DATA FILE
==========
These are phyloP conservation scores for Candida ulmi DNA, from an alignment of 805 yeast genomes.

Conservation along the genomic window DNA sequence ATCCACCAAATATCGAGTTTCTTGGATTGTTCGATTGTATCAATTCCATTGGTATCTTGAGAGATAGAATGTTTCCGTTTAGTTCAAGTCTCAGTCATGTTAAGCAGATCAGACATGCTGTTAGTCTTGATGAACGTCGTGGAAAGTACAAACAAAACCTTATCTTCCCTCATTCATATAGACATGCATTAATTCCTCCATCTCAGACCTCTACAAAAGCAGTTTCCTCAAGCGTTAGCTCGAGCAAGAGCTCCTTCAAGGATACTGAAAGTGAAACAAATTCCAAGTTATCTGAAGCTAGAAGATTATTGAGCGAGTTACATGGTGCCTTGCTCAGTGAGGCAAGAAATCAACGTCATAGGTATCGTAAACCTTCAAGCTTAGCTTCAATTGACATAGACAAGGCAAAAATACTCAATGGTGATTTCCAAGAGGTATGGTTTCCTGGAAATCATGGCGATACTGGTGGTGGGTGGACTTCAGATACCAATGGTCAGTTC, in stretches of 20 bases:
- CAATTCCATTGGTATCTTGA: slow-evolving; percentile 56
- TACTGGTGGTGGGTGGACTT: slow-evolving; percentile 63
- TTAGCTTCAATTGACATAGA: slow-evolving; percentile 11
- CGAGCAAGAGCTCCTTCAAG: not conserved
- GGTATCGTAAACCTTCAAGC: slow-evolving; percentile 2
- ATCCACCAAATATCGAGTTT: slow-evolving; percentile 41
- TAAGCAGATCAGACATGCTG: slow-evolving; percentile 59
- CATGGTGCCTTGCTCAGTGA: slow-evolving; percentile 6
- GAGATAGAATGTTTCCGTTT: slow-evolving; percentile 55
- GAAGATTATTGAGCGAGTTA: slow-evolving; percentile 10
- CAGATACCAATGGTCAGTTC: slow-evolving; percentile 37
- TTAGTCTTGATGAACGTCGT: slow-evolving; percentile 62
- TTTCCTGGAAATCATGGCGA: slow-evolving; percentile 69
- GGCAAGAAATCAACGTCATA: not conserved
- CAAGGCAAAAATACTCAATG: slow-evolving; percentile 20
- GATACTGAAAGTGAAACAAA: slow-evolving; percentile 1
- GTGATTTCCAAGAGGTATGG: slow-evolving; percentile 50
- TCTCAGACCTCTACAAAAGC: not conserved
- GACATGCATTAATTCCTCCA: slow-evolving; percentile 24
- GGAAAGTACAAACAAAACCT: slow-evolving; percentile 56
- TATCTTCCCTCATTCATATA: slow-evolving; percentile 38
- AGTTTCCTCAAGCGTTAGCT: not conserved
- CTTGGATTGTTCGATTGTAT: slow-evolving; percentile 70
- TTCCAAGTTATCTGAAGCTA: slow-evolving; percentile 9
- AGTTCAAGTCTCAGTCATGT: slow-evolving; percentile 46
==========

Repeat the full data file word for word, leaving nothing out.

These are phyloP conservation scores for Candida ulmi DNA, from an alignment of 805 yeast genomes.

Conservation along the genomic window DNA sequence ATCCACCAAATATCGAGTTTCTTGGATTGTTCGATTGTATCAATTCCATTGGTATCTTGAGAGATAGAATGTTTCCGTTTAGTTCAAGTCTCAGTCATGTTAAGCAGATCAGACATGCTGTTAGTCTTGATGAACGTCGTGGAAAGTACAAACAAAACCTTATCTTCCCTCATTCATATAGACATGCATTAATTCCTCCATCTCAGACCTCTACAAAAGCAGTTTCCTCAAGCGTTAGCTCGAGCAAGAGCTCCTTCAAGGATACTGAAAGTGAAACAAATTCCAAGTTATCTGAAGCTAGAAGATTATTGAGCGAGTTACATGGTGCCTTGCTCAGTGAGGCAAGAAATCAACGTCATAGGTATCGTAAACCTTCAAGCTTAGCTTCAATTGACATAGACAAGGCAAAAATACTCAATGGTGATTTCCAAGAGGTATGGTTTCCTGGAAATCATGGCGATACTGGTGGTGGGTGGACTTCAGATACCAATGGTCAGTTC, in stretches of 20 bases:
- CAATTCCATTGGTATCTTGA: slow-evolving; percentile 56
- TACTGGTGGTGGGTGGACTT: slow-evolving; percentile 63
- TTAGCTTCAATTGACATAGA: slow-evolving; percentile 11
- CGAGCAAGAGCTCCTTCAAG: not conserved
- GGTATCGTAAACCTTCAAGC: slow-evolving; percentile 2
- ATCCACCAAATATCGAGTTT: slow-evolving; percentile 41
- TAAGCAGATCAGACATGCTG: slow-evolving; percentile 59
- CATGGTGCCTTGCTCAGTGA: slow-evolving; percentile 6
- GAGATAGAATGTTTCCGTTT: slow-evolving; percentile 55
- GAAGATTATTGAGCGAGTTA: slow-evolving; percentile 10
- CAGATACCAATGGTCAGTTC: slow-evolving; percentile 37
- TTAGTCTTGATGAACGTCGT: slow-evolving; percentile 62
- TTTCCTGGAAATCATGGCGA: slow-evolving; percentile 69
- GGCAAGAAATCAACGTCATA: not conserved
- CAAGGCAAAAATACTCAATG: slow-evolving; percentile 20
- GATACTGAAAGTGAAACAAA: slow-evolving; percentile 1
- GTGATTTCCAAGAGGTATGG: slow-evolving; percentile 50
- TCTCAGACCTCTACAAAAGC: not conserved
- GACATGCATTAATTCCTCCA: slow-evolving; percentile 24
- GGAAAGTACAAACAAAACCT: slow-evolving; percentile 56
- TATCTTCCCTCATTCATATA: slow-evolving; percentile 38
- AGTTTCCTCAAGCGTTAGCT: not conserved
- CTTGGATTGTTCGATTGTAT: slow-evolving; percentile 70
- TTCCAAGTTATCTGAAGCTA: slow-evolving; percentile 9
- AGTTCAAGTCTCAGTCATGT: slow-evolving; percentile 46